Game Name: Pony Island (2016)
Developer: Daniel Mullins Games (Grav, Agent Maxwell: Master of Math)
Platform: Windows, OSX, Linux, Mobile
Categories: On-Rails Adventure, Minimalist Puzzles, Minimalist Sidescrolling Action, Mouse-Only, Dark Comedy, Self-Aware Meta Gaming, Indie Experiment, Corrupted Nostalgia, Interactive Novel
May Appeal To: tongue-in-cheek gamers, weekend vg jaunters, anyone with ‘meta’ in their vernacular, Steam completionists and hoarders, indie snobs, and those looking for mold-breaking conversation starters about the state of our industry.
May Repulse: not many people actually. It’s short and easy – any opposers to that may have a bad time. The stylized CRT retro-graphics might be a bit rough on sensitive eyes.
Comparable To: Five Nights at Freddy’s in terms of simplicity, tone, and the lore-hungry community over-analyzing every snippet or encrypted character dump that appears in frame. The Stanley Parable’s story and game structure is cognitively similar. Pony Island is infinitely easier than every sidescroller, arcade title, and ‘Escape the Room’ style predecessor that it alludes or emulates. Both GlaDOS and Psycho Mantis approve of the narrator/player interactions.
Learning Curve: The most demanding skill is sustaining the left-click button while pressing right-click. Your fear of this combination is proportional to the curve.
Game Length: 3 hours
Difficulty: None to slim. Failure is barely acknowledged and mouse-hovering on everything is valid. A handful of puzzles or jumping sections might take 2-3 attempts.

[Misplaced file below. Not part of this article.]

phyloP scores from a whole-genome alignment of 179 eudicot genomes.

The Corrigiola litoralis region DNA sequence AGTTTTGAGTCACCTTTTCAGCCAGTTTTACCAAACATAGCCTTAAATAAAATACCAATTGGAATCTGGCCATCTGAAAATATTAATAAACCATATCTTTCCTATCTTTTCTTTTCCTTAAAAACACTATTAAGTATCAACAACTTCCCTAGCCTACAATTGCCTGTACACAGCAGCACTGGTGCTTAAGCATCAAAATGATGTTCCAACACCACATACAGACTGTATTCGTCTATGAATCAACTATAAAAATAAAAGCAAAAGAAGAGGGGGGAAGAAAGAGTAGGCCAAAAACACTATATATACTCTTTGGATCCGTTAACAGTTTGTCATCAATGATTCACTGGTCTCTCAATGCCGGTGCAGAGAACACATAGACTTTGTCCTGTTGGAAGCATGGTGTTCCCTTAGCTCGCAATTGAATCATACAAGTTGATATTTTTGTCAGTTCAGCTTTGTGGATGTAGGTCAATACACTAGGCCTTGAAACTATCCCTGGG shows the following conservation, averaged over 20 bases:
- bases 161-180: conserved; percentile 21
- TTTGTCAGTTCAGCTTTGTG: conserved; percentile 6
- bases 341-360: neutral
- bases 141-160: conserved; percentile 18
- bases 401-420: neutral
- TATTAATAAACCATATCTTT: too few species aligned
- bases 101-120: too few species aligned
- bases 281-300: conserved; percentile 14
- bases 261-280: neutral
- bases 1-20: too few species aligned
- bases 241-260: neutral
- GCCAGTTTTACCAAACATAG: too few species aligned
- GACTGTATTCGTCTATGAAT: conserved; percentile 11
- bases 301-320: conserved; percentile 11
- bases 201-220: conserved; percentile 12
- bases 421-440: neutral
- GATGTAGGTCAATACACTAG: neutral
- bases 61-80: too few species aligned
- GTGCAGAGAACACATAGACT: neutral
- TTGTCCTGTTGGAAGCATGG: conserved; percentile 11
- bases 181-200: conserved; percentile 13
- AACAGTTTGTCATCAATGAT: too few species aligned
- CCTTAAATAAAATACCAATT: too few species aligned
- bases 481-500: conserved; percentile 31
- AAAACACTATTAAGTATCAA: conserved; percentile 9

Mastery: Tickets are scattered across the UI and there are ‘random’ graphical anomalies containing secret messages. Forums and videos could sate your curiosity instead.
Story: It’s actually more straightforward than first appearances: you’re a gamer whose soul is tethered to a glitching, half finished, barely-functioning video game with shoddy production values. (Sound familiar?) You must sever the connection and escape by out-clicking three guardian applications and ignoring the taunts of the daemonic forces.
Presentation: From the developer’s own words, this game is designed to give the impression of not wanting to be played. The electronic burps, static, askew camera angles, [pixelated] satanic imagery, ambient droning, and other queues all reinforce the idea of being unwelcome and that the game does not like you. At times, it emulates your own computer’s error messages and Steam notifications in a convincing bid that there is significant electronic threat, ’cause why stop at soul acquisition?
Unique Features: It plays the player so to speak, using mentalist predictions and a clever implementation of mechanics to disorient your gaming preconceptions. Pony Island’s style embellishes the tropes that it simultaneously embraces and subverts.
Gameplay: At its core is a deliberate and contrasting balance of elements, often directly-referenced by Pony Island itself: ‘And now time for a boss battle’ ‘Have a puzzle for the time being’, it says. The disjointed bouts of play feel akin to beta testing in the least, and an endurance test at the most. Too often, you’re forced to tread that flat field where small hurtles and floating enemies meander your direction – which is the literal game’s eschewment of the virtual game’s true entertainment. In between ‘experimental’ modes and slight variations to the rote pony-jumping sections some twisted developer tosses your way (think wings, precision targets, and enemy swaps), the player stumbles upon desktop icons of Satan’s work station and uses programming portals to sabotage and explore the binary domain of machine language. Graphically, this looks like clicky bits and non-clicky bits. (You click the clicky bits.) Apart from password or keyword entry fields, puzzles are the most conventional elements and is standalone fun in its own right. In them, you swap navigational icons so that lines of code are read in an order that adjusts variable values, bypasses garbled syntax errors, and aligns the key to the on-screen lock.